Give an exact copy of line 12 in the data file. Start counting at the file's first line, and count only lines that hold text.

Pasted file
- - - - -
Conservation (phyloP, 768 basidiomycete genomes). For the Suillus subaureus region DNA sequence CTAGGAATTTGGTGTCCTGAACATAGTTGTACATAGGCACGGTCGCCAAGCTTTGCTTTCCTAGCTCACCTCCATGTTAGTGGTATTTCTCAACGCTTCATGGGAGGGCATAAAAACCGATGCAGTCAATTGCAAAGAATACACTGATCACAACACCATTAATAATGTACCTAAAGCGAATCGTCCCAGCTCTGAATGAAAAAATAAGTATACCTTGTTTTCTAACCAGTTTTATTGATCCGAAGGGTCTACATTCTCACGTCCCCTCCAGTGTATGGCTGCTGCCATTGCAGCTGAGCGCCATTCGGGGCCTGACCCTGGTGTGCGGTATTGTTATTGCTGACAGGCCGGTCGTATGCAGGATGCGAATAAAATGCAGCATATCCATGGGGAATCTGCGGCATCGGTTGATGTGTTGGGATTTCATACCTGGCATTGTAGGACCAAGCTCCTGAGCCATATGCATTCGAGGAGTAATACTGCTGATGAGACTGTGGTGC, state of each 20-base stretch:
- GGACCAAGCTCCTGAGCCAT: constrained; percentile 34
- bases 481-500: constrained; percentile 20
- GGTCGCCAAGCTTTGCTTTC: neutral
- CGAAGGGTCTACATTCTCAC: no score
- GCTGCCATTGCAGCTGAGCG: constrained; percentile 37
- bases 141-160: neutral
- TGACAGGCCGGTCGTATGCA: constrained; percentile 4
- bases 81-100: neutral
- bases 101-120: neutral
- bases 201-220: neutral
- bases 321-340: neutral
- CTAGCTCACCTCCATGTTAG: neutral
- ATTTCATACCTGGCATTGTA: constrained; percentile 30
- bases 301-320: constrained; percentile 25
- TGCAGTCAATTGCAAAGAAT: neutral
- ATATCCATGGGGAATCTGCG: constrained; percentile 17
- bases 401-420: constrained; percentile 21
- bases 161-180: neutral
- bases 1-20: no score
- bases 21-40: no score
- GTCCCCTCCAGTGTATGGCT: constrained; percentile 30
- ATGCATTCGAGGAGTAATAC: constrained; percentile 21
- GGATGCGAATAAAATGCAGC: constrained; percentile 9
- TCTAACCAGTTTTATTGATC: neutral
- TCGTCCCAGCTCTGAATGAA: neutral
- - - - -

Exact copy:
- bases 321-340: neutral